I was recently appointed as the administrator of the estate of a young man who had no will. The task at hand generally entails locating all the decedent’s assets and identifying and paying any creditors. However, this decedent had opted to receive all his statements and bills electronically. Since he did not leave a record of his passwords, I could not access his laptop nor any of his emails, statements, etc. And even if he had had a will, the same predicament might have obtained—because even the majority of folks who have wills have not considered who they wish to authorize to have access to their digital assets.
If you have any of your bills, credit accounts, investment accounts, or other financial matters handled online rather than the old-fashioned way with paper mail, you need to provide for digital access after you pass away. Otherwise, you could be creating time- and money-sapping headaches for your estate and your heirs.
It isn’t only individuals who are behind the curve on the need to account for digital assets in their estate planning. The law itself is behind. It’s true that in 2015, the Uniform Law Commission drafted the Revised Uniform Fiduciary Access to Digital Assets Act (RUFADAA), which has now been enacted in all but a handful of states. Essentially, the Act provides fiduciaries, such as executors and agents under a power of attorney, with the legal authority to access and manage digital assets such as emails, photos, social media accounts and other internet accounts requiring password as well as digital assets such as websites, and crypto currency. The Act requires custodians, such as Google, to disclose to a personal representative of the estate a “catalogue of electronic communications sent or received by the deceased user”—not the contents of the communications, but rather, for example, the email addresses of the parties communicating with the decedent—unless the decedent prohibited such disclosure in his online contract or will or a court directs otherwise.
But that sort of access may still leave your estate’s executor short of being able to efficiently, or even accurately, carry out your wishes.
In states that have not passed the Act, companies like Facebook and Google dictate who can access one’s account based on the online contract entered into by the user. Yahoo, for one, has been known to terminate an account upon learning of a user’s death and forbidding access to it thereafter. More than one court has had to address the issue of access and the enforceability of such contracts, the main issue being the right to privacy that the deceased person may have intended to have protected.
Example: New York State has enacted RUFADAA. But in a recent New York Surrogate’s Court decision, an executor was denied access to the contents of the decedent’s Google account, with the Court stating that it was “concerned that unfettered access to a decedent’s digital assets may result in an unanticipated intrusion into the personal affairs of the decedent or disclosure of sensitive or confidential data, for example, information unrelated to his business or corporation.” The Court permitted Google to disclose only the contact information stored in the account.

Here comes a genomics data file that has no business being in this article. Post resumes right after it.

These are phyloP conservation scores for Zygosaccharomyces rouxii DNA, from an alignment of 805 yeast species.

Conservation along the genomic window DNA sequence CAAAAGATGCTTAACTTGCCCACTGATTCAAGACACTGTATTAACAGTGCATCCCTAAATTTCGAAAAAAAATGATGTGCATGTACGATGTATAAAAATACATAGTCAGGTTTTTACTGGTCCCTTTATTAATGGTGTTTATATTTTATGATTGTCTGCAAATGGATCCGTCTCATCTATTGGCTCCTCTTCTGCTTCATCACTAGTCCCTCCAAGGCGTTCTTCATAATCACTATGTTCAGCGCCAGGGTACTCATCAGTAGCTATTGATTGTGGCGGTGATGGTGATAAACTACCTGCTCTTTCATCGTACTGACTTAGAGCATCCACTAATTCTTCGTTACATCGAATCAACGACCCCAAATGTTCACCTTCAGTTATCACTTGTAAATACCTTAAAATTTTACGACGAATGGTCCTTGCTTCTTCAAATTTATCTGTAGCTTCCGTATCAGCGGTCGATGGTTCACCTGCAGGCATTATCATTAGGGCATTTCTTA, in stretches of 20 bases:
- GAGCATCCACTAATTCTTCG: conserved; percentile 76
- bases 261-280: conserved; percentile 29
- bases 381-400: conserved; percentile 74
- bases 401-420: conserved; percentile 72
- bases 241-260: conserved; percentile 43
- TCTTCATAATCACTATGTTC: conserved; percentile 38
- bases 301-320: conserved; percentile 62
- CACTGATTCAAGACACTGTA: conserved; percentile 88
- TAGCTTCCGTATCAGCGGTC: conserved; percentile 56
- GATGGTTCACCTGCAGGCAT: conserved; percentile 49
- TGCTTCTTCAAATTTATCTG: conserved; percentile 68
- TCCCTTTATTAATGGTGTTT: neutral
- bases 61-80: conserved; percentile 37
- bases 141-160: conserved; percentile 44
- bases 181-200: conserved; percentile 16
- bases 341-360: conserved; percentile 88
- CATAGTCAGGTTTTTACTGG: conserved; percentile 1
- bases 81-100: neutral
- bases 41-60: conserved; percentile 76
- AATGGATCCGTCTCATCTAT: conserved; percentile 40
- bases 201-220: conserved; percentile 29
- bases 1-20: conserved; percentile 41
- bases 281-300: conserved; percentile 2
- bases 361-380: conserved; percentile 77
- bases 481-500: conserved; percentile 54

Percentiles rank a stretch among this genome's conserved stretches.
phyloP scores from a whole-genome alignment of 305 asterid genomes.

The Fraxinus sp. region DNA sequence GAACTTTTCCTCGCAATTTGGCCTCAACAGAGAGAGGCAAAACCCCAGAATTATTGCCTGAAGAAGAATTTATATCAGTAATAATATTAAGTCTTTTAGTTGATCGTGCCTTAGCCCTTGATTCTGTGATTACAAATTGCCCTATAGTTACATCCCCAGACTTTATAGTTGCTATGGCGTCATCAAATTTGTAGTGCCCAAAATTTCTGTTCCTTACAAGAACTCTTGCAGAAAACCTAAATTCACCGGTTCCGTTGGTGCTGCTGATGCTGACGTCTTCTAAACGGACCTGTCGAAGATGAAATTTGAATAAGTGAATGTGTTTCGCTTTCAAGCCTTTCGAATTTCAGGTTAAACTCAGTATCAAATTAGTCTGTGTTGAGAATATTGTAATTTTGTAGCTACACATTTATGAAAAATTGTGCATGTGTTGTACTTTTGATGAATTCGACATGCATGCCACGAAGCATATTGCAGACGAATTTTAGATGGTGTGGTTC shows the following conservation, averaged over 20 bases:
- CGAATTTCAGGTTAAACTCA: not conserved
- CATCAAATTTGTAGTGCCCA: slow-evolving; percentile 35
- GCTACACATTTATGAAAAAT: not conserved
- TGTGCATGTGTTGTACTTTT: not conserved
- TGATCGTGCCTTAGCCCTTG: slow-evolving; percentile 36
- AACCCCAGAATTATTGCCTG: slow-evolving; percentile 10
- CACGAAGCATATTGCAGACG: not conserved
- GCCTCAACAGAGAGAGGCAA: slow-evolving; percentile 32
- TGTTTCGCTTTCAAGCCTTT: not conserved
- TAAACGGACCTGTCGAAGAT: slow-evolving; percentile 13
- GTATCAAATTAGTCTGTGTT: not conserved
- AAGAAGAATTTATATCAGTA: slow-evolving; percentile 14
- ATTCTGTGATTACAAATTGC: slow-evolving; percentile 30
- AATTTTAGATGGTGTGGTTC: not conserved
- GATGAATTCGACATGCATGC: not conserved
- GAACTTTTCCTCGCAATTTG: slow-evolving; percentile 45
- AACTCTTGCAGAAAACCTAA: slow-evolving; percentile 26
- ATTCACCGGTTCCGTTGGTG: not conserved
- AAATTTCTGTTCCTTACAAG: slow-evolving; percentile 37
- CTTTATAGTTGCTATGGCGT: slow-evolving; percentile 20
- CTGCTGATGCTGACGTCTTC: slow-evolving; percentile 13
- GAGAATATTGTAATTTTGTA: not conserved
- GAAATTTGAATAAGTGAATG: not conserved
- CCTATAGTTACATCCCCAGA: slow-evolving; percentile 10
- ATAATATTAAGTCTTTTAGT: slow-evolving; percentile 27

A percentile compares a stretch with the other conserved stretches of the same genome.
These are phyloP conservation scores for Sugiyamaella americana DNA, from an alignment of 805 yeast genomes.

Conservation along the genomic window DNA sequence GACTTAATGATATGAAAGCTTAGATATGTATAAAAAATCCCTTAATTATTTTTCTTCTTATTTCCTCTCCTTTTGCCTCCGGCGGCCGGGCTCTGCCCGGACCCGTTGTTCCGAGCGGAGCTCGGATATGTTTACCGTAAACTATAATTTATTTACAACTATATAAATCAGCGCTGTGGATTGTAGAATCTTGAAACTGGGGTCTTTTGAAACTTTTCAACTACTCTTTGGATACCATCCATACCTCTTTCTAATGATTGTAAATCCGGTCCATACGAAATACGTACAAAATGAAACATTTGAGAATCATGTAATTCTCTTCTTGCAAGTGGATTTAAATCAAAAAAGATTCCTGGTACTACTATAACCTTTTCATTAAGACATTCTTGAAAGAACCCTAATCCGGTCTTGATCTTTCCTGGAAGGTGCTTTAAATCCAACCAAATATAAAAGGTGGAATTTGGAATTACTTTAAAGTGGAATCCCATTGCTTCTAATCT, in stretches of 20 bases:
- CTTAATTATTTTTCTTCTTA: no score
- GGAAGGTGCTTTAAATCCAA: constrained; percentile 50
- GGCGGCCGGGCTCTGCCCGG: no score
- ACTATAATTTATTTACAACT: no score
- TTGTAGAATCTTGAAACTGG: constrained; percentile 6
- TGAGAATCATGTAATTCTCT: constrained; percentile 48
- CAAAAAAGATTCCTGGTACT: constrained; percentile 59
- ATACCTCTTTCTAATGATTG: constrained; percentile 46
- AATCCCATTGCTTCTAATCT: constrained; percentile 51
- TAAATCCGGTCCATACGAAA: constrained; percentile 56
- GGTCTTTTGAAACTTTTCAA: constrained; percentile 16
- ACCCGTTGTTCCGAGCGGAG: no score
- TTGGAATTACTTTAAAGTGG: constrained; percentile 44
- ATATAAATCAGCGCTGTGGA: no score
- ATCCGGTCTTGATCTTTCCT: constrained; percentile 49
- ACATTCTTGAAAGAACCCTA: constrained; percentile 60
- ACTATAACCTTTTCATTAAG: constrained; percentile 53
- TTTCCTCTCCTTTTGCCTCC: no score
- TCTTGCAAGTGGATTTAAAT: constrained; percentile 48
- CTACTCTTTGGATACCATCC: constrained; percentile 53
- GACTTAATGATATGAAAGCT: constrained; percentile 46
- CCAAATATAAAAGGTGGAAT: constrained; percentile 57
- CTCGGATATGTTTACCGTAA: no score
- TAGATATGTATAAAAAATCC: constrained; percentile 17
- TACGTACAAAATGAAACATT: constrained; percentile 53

So, what should a person do to ensure that the information stored on his or her laptop is available to the appropriate person after his or her incapacity or death? The first task is to include a provision in your will, trust and power of attorney paperwork authorizing the person designated to access the digital assets to which you wish to allow access. This should not include any specific account information, such as account numbers, user names or passwords as the document may become a public record.
Separate instructions should be given to the appropriate fiduciary that include the more-specific information mentioned above, and these instructions should be updated from time to time with current passwords. Ideally, if you use a password manager application, only one password need be provided to access all the account information.
With respect to my decedent who I mentioned at the top of this post, I have tried to contact Microsoft, as he used a hotmail account, to obtain the digital data I need to execute his estate, but to date I have had little success. In the end, I may have to resort to a court proceeding, at a significant expense to the estate, to compel Microsoft to provide this data. This could have been avoided by following the steps outlined above.
For more information, check out Gideon Rothschild’s website.